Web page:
John Roach — the former chief of RadioShack parent company Tandy who later became one of the lead proponents of the personal computer — has died at 83, The New York Times. The Fort Worth native died in the city where he was raised, and no cause of death was given by his wife. As an employee of Tandy in the 70s, Roach convinced RadioShack executives to sell the , a desktop microcomputer that retailed for just under $600, in its stores nationwide. This was at a time when few complete, pre-assembled computers were on the market. The TRS-80 first hit RadioShack stores in 1977, and by 1981 became the of all time, beating out Apple’s early offerings.
“It is obvious that the microcomputer is at the center of a communications and information revolution. I believe that within 20 years most Americans will be computer users and will benefit from the attendant mental advantage,” Roach Creative Computing in 1984.
Roach was born on November 22, 1938 in Stamford, Texas. He started his career at Tandy Corporation as a data processing manager in 1967. Once a top-seller of CB radios through its RadioShack stores, the Tandy Corporation was then in a sales slump due to a decline in demand. The TRS-80, which sold exclusively at RadioShack stores, helped revive the company. By the time Roach became chief operating officer of Tandy in 1980, the company had close to 40 percent of the personal computer market.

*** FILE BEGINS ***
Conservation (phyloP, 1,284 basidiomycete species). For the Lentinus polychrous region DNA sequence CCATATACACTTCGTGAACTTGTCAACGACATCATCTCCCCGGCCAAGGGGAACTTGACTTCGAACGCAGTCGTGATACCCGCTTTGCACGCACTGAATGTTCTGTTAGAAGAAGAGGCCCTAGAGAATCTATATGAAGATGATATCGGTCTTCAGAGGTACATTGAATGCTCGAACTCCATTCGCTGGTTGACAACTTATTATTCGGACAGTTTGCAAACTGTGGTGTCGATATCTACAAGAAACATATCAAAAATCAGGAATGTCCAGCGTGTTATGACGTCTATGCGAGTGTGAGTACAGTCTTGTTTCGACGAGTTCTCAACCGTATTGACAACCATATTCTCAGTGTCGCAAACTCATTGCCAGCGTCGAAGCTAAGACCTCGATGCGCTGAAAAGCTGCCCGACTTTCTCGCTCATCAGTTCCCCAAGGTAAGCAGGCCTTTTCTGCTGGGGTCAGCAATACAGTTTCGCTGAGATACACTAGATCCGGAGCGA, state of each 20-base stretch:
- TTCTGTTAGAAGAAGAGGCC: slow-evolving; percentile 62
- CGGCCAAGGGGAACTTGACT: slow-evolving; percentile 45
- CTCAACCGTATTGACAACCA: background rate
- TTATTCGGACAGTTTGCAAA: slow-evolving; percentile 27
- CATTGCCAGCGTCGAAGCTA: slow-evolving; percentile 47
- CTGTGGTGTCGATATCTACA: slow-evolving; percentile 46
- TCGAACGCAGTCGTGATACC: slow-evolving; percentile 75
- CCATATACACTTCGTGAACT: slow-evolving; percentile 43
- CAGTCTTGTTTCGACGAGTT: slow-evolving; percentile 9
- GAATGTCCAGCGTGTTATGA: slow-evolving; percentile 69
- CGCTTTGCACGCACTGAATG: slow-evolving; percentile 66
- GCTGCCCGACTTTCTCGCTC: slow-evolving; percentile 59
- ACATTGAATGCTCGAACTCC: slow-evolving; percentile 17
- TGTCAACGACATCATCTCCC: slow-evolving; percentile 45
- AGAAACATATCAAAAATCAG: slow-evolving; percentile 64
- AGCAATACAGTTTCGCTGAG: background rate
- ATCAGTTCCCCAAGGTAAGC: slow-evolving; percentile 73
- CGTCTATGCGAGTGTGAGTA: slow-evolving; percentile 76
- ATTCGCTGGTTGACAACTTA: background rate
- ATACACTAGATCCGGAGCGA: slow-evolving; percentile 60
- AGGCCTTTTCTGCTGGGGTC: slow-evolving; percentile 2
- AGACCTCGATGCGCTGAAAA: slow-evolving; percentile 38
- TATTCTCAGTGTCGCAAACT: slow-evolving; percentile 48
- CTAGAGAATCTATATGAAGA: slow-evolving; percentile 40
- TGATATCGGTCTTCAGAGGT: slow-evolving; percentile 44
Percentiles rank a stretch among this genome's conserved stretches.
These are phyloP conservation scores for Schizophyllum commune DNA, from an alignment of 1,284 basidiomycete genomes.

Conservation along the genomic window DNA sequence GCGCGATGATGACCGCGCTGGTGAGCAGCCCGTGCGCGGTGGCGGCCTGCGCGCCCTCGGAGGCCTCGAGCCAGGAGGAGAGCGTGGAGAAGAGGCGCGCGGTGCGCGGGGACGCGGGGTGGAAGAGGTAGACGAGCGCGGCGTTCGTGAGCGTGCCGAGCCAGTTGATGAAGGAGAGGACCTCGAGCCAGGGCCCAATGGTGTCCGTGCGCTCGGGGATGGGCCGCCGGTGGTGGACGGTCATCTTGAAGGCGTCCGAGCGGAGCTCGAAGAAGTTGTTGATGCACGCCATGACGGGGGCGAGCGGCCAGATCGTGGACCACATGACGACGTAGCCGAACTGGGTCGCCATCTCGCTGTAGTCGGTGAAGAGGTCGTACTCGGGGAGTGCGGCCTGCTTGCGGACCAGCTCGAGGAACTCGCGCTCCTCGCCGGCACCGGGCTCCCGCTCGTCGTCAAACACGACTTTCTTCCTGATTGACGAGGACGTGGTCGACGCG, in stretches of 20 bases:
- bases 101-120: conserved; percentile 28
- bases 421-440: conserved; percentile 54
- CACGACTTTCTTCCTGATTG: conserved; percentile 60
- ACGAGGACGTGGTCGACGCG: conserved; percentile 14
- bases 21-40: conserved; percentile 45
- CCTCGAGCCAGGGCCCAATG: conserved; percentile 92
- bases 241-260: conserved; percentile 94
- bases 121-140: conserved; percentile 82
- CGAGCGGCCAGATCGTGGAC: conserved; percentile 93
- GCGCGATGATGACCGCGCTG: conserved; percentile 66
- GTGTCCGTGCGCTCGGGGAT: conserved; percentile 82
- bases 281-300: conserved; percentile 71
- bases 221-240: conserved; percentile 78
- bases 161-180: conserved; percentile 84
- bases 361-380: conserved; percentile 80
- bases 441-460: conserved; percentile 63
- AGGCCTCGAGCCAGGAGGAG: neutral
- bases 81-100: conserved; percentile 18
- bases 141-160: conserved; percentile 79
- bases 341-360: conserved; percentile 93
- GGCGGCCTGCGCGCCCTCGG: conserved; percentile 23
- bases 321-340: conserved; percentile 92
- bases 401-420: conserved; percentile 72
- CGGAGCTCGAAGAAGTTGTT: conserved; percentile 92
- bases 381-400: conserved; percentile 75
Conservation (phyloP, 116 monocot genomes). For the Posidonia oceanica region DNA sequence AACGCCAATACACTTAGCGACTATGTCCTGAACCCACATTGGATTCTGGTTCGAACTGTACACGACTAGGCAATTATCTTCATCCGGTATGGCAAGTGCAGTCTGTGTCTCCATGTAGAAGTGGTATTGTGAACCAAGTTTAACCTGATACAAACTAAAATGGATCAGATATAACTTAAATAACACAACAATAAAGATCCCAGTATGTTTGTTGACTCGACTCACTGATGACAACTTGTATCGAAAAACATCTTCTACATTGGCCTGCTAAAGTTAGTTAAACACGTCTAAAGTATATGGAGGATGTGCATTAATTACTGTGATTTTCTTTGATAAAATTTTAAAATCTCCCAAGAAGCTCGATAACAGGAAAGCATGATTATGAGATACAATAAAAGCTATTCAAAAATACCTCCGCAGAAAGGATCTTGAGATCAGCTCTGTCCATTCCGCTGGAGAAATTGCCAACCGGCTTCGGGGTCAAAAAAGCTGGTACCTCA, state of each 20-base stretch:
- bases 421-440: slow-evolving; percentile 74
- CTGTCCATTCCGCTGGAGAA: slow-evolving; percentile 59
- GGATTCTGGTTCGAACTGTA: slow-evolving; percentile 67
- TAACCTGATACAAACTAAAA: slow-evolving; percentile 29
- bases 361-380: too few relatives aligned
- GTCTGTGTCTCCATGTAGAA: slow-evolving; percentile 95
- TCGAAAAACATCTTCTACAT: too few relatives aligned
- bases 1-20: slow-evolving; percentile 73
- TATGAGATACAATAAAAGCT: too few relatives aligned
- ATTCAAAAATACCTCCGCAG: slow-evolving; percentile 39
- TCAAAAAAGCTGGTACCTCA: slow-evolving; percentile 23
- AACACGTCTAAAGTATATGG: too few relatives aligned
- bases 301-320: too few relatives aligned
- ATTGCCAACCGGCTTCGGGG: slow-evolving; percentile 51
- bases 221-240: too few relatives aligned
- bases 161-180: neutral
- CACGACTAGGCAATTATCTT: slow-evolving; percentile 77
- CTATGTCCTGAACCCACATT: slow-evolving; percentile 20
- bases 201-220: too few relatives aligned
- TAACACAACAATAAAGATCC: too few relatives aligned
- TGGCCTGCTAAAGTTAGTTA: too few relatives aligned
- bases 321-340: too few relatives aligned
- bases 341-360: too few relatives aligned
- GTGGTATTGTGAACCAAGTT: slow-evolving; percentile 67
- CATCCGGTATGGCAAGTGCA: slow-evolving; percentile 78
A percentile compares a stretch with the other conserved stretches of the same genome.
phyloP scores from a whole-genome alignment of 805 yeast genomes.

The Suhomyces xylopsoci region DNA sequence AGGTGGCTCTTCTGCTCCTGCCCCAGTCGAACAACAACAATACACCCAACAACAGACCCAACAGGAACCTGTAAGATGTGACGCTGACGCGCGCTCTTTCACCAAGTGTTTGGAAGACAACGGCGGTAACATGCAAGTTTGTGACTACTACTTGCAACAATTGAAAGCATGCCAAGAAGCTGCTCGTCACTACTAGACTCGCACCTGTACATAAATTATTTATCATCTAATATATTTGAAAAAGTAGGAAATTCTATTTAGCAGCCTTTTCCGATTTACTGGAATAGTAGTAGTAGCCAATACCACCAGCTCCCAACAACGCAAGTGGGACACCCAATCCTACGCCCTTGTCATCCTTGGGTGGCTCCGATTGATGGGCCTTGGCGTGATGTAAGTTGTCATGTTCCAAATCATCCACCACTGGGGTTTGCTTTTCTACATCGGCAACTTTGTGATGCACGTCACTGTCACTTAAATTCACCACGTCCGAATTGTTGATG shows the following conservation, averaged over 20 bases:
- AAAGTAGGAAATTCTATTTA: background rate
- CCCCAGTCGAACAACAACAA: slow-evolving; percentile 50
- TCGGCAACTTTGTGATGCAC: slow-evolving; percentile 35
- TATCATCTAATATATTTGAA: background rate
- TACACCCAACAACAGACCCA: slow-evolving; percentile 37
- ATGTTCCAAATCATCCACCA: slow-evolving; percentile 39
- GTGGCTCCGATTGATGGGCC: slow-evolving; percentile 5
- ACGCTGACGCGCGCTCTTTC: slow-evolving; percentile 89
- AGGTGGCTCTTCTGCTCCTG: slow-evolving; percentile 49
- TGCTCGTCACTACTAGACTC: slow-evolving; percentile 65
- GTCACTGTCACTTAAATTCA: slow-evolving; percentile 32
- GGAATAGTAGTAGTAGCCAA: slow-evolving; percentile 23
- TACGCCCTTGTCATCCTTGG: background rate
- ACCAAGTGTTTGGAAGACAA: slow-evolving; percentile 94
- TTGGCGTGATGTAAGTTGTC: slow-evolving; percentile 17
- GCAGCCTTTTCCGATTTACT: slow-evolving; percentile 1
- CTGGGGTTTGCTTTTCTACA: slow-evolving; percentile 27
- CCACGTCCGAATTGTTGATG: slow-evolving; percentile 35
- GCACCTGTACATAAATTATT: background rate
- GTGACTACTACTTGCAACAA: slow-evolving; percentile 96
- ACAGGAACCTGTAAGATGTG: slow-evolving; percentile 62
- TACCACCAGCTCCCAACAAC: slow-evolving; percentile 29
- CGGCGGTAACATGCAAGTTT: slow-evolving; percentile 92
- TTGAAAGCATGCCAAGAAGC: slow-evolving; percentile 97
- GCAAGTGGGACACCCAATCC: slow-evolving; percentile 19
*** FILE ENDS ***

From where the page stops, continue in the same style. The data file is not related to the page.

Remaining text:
The very first TRS-80 came equipped with a Zilog 80 processor, 4 KB DRAM, 64-character per line video monitor and Level I BASIC language interpreter. Its keyboard could only type . But the units sold like wildfire, and became a favorite among computer hobbyists and business professionals. By the early ‘90s, the TRS-80’s market share took a nosedive, overtaken by offerings from Apple and IBM. Roach as chief executive of Tandy in 1998.
“I was saddened to hear of John’s passing. John’s vision and his ability to get early computers, like the TRS-80, into people’s hands through RadioShack made him one of the true pioneers of this industry,” Bill Gates said in a to the Fort Worth Star-Telegram. “He helped create a market that so many people and companies benefited from as the personal computing industry took shape.”
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